Flavor #1: Impermanence. Great sutras teach us that all people and things inevitably vanish, like dewdrops evaporating in the radiant morning sun; however, while intellectually we may accept that all that is born must eventually die, in our daily lives we ignore the stark fact that not just our intimate relationships and material possessions, but also our bodies and minds, are hurtling inexorably towards destruction.
Let’s say my lover presents me with an exquisite magenta orchid in a delicate porcelain bowl. I are aware that all flowers die, and yet I simultaneously perceive this orchid as having permanence. When I wake up next morning, my precious orchid is wilting, and by evening, it’s dead — bursting the bubble in which I first saw it as solid and permanent.
It is this same feeling of permanence that we humans attribute to all parts of our lives, and which causes us to suffer. For instance, I may believe so strongly that my marriage will last forever, that when discord, divorce or death loom, I react with fear, disbelief and anger. Or I may be quite quite sure that my lovely home in the hills will stay mine forever; then a financial crisis prevents me from paying the mortgage, and the bank repossesses it, leaving me utterly devastated.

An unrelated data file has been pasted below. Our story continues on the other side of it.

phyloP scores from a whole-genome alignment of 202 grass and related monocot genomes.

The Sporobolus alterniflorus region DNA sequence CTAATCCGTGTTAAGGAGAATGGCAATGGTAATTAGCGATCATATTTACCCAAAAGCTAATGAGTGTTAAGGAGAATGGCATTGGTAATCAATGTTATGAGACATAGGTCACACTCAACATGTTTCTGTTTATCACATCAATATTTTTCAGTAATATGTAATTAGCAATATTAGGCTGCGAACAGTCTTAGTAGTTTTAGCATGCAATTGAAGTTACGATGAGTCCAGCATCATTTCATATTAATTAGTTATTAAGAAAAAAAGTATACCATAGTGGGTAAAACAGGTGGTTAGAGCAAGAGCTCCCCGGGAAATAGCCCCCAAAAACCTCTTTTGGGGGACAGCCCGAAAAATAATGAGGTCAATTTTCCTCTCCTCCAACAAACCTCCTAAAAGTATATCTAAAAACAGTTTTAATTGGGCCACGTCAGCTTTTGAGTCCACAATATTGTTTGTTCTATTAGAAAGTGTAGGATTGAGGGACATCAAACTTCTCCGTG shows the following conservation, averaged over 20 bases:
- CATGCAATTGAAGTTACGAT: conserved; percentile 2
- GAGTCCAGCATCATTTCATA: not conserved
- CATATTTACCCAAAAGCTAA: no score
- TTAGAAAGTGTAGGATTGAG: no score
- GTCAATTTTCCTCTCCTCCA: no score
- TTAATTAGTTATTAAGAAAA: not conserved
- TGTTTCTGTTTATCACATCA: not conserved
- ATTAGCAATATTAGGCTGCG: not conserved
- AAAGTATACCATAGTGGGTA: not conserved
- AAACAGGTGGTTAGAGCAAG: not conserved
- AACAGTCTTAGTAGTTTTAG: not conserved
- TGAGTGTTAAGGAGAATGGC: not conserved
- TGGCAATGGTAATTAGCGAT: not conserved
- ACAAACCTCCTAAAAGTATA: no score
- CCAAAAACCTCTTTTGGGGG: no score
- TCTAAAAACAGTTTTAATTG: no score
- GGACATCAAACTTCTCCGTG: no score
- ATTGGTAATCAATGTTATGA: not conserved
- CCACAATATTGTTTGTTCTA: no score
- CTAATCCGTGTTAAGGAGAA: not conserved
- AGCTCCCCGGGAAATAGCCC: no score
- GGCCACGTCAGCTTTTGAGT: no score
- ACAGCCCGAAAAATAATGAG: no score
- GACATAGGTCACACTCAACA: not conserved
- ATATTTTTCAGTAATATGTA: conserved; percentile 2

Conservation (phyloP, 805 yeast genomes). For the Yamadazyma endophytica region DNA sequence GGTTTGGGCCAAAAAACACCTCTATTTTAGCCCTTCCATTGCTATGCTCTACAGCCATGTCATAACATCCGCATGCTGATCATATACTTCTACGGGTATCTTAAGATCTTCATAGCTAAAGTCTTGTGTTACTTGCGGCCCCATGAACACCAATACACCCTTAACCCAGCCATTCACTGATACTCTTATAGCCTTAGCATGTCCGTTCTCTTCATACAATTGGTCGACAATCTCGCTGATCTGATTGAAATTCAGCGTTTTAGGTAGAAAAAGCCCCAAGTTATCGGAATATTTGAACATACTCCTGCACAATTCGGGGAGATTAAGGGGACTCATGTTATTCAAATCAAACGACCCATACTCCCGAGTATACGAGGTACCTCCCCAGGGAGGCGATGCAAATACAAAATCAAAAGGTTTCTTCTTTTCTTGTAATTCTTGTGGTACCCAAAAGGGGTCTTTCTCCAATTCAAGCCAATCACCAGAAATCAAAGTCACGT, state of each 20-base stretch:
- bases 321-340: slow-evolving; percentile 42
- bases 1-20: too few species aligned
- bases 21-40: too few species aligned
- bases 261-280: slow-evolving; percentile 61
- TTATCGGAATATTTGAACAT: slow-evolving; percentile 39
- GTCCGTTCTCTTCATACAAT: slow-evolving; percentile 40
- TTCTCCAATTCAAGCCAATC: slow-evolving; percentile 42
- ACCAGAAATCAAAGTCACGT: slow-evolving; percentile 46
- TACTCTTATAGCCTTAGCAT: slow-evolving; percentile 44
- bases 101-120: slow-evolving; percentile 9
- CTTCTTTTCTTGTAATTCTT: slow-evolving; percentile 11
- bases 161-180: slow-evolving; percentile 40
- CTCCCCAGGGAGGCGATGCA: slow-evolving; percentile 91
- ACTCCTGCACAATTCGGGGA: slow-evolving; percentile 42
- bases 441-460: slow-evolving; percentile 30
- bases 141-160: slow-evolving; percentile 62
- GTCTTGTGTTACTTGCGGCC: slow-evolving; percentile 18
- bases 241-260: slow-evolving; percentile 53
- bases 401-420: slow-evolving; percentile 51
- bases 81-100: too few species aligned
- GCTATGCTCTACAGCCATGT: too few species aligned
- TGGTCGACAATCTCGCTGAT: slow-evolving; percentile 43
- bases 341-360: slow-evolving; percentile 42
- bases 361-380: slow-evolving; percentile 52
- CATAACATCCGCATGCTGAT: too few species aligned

Had I trained myself to see all things as transient, I would be applying a major antidote to all the pains of mundane living — for the bald truth is that the orchid, home and spouse are but flashes on an infinite timeline, comets streaking across the screen of my life.
To be able to constantly view our relative world as impermanent takes immense spiritual sophistication, but the incentive to perfect this view is so we won’t break down when tragedy strikes — for instance, the tragic death of a loved one will naturally bring sadness, but not necessarily emotional meltdown. And by adjusting ourselves to the truth of our ephemeral existence, we begin to experience increasing peace.